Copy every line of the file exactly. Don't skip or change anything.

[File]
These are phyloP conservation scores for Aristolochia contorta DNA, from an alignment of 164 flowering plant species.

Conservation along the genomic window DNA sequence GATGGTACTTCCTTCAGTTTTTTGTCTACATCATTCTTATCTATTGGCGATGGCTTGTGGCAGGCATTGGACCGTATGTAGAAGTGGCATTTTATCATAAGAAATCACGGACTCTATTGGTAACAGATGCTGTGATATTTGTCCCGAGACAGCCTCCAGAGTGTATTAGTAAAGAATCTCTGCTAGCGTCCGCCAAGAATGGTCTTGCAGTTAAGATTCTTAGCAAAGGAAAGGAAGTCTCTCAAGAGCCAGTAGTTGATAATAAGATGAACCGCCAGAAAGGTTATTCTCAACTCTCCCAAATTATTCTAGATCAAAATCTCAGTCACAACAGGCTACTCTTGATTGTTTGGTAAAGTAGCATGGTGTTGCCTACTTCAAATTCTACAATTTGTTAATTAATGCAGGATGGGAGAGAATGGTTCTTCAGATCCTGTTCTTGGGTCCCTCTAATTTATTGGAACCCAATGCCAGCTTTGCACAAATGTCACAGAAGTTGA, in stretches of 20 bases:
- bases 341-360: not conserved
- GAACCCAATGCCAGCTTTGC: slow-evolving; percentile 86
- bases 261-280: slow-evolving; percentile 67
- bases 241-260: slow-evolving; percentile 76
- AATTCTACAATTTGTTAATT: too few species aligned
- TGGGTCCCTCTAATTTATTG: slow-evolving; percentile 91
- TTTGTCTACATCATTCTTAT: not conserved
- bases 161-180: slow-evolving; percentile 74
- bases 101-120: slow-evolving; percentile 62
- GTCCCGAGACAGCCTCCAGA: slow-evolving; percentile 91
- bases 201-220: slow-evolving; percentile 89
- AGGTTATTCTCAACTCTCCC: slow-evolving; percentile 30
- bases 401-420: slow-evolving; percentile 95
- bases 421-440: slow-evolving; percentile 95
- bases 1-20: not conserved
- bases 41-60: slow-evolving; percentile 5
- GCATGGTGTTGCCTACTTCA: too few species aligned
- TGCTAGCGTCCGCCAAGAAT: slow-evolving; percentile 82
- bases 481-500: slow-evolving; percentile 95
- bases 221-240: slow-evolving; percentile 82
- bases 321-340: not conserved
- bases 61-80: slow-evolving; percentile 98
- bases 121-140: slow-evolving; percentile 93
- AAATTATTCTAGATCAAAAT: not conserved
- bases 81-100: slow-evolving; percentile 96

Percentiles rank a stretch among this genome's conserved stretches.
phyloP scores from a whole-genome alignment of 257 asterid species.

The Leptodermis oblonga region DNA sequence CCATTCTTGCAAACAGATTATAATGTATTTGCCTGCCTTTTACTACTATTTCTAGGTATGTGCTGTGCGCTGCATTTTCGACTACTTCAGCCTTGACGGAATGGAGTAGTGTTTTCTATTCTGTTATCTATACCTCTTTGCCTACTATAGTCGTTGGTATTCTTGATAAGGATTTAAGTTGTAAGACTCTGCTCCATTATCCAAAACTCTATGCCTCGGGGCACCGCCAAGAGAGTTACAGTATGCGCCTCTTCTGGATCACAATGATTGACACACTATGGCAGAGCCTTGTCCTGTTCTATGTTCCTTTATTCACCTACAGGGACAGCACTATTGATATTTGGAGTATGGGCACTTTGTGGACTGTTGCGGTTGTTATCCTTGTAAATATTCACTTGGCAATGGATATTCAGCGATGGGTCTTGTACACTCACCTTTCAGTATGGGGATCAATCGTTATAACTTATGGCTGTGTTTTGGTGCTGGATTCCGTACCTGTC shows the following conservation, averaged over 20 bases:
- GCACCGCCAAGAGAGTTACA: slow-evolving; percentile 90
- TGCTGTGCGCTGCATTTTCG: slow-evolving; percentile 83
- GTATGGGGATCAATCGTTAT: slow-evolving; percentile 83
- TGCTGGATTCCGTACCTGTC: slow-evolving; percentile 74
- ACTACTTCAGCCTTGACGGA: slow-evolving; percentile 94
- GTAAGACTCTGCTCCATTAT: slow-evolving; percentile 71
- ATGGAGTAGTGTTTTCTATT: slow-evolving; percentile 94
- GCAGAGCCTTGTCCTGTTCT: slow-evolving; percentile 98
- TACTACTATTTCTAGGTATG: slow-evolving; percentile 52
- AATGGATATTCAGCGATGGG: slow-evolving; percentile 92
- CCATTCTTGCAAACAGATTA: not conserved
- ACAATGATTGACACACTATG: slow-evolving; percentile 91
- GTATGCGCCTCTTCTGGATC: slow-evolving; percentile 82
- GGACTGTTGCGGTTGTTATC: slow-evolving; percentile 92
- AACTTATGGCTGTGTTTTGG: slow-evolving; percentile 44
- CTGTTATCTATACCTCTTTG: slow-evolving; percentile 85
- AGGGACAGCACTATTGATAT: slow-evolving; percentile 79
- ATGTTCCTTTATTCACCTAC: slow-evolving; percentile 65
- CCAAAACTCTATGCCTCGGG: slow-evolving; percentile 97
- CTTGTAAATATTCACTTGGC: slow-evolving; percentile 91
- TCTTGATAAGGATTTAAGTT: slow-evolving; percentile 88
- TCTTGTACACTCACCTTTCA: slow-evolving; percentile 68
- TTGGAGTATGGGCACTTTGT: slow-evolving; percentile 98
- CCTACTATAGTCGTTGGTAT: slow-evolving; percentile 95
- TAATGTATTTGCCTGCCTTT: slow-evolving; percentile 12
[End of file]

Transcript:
These are phyloP conservation scores for Aristolochia contorta DNA, from an alignment of 164 flowering plant species.

Conservation along the genomic window DNA sequence GATGGTACTTCCTTCAGTTTTTTGTCTACATCATTCTTATCTATTGGCGATGGCTTGTGGCAGGCATTGGACCGTATGTAGAAGTGGCATTTTATCATAAGAAATCACGGACTCTATTGGTAACAGATGCTGTGATATTTGTCCCGAGACAGCCTCCAGAGTGTATTAGTAAAGAATCTCTGCTAGCGTCCGCCAAGAATGGTCTTGCAGTTAAGATTCTTAGCAAAGGAAAGGAAGTCTCTCAAGAGCCAGTAGTTGATAATAAGATGAACCGCCAGAAAGGTTATTCTCAACTCTCCCAAATTATTCTAGATCAAAATCTCAGTCACAACAGGCTACTCTTGATTGTTTGGTAAAGTAGCATGGTGTTGCCTACTTCAAATTCTACAATTTGTTAATTAATGCAGGATGGGAGAGAATGGTTCTTCAGATCCTGTTCTTGGGTCCCTCTAATTTATTGGAACCCAATGCCAGCTTTGCACAAATGTCACAGAAGTTGA, in stretches of 20 bases:
- bases 341-360: not conserved
- GAACCCAATGCCAGCTTTGC: slow-evolving; percentile 86
- bases 261-280: slow-evolving; percentile 67
- bases 241-260: slow-evolving; percentile 76
- AATTCTACAATTTGTTAATT: too few species aligned
- TGGGTCCCTCTAATTTATTG: slow-evolving; percentile 91
- TTTGTCTACATCATTCTTAT: not conserved
- bases 161-180: slow-evolving; percentile 74
- bases 101-120: slow-evolving; percentile 62
- GTCCCGAGACAGCCTCCAGA: slow-evolving; percentile 91
- bases 201-220: slow-evolving; percentile 89
- AGGTTATTCTCAACTCTCCC: slow-evolving; percentile 30
- bases 401-420: slow-evolving; percentile 95
- bases 421-440: slow-evolving; percentile 95
- bases 1-20: not conserved
- bases 41-60: slow-evolving; percentile 5
- GCATGGTGTTGCCTACTTCA: too few species aligned
- TGCTAGCGTCCGCCAAGAAT: slow-evolving; percentile 82
- bases 481-500: slow-evolving; percentile 95
- bases 221-240: slow-evolving; percentile 82
- bases 321-340: not conserved
- bases 61-80: slow-evolving; percentile 98
- bases 121-140: slow-evolving; percentile 93
- AAATTATTCTAGATCAAAAT: not conserved
- bases 81-100: slow-evolving; percentile 96

Percentiles rank a stretch among this genome's conserved stretches.
phyloP scores from a whole-genome alignment of 257 asterid species.

The Leptodermis oblonga region DNA sequence CCATTCTTGCAAACAGATTATAATGTATTTGCCTGCCTTTTACTACTATTTCTAGGTATGTGCTGTGCGCTGCATTTTCGACTACTTCAGCCTTGACGGAATGGAGTAGTGTTTTCTATTCTGTTATCTATACCTCTTTGCCTACTATAGTCGTTGGTATTCTTGATAAGGATTTAAGTTGTAAGACTCTGCTCCATTATCCAAAACTCTATGCCTCGGGGCACCGCCAAGAGAGTTACAGTATGCGCCTCTTCTGGATCACAATGATTGACACACTATGGCAGAGCCTTGTCCTGTTCTATGTTCCTTTATTCACCTACAGGGACAGCACTATTGATATTTGGAGTATGGGCACTTTGTGGACTGTTGCGGTTGTTATCCTTGTAAATATTCACTTGGCAATGGATATTCAGCGATGGGTCTTGTACACTCACCTTTCAGTATGGGGATCAATCGTTATAACTTATGGCTGTGTTTTGGTGCTGGATTCCGTACCTGTC shows the following conservation, averaged over 20 bases:
- GCACCGCCAAGAGAGTTACA: slow-evolving; percentile 90
- TGCTGTGCGCTGCATTTTCG: slow-evolving; percentile 83
- GTATGGGGATCAATCGTTAT: slow-evolving; percentile 83
- TGCTGGATTCCGTACCTGTC: slow-evolving; percentile 74
- ACTACTTCAGCCTTGACGGA: slow-evolving; percentile 94
- GTAAGACTCTGCTCCATTAT: slow-evolving; percentile 71
- ATGGAGTAGTGTTTTCTATT: slow-evolving; percentile 94
- GCAGAGCCTTGTCCTGTTCT: slow-evolving; percentile 98
- TACTACTATTTCTAGGTATG: slow-evolving; percentile 52
- AATGGATATTCAGCGATGGG: slow-evolving; percentile 92
- CCATTCTTGCAAACAGATTA: not conserved
- ACAATGATTGACACACTATG: slow-evolving; percentile 91
- GTATGCGCCTCTTCTGGATC: slow-evolving; percentile 82
- GGACTGTTGCGGTTGTTATC: slow-evolving; percentile 92
- AACTTATGGCTGTGTTTTGG: slow-evolving; percentile 44
- CTGTTATCTATACCTCTTTG: slow-evolving; percentile 85
- AGGGACAGCACTATTGATAT: slow-evolving; percentile 79
- ATGTTCCTTTATTCACCTAC: slow-evolving; percentile 65
- CCAAAACTCTATGCCTCGGG: slow-evolving; percentile 97
- CTTGTAAATATTCACTTGGC: slow-evolving; percentile 91
- TCTTGATAAGGATTTAAGTT: slow-evolving; percentile 88
- TCTTGTACACTCACCTTTCA: slow-evolving; percentile 68
- TTGGAGTATGGGCACTTTGT: slow-evolving; percentile 98
- CCTACTATAGTCGTTGGTAT: slow-evolving; percentile 95
- TAATGTATTTGCCTGCCTTT: slow-evolving; percentile 12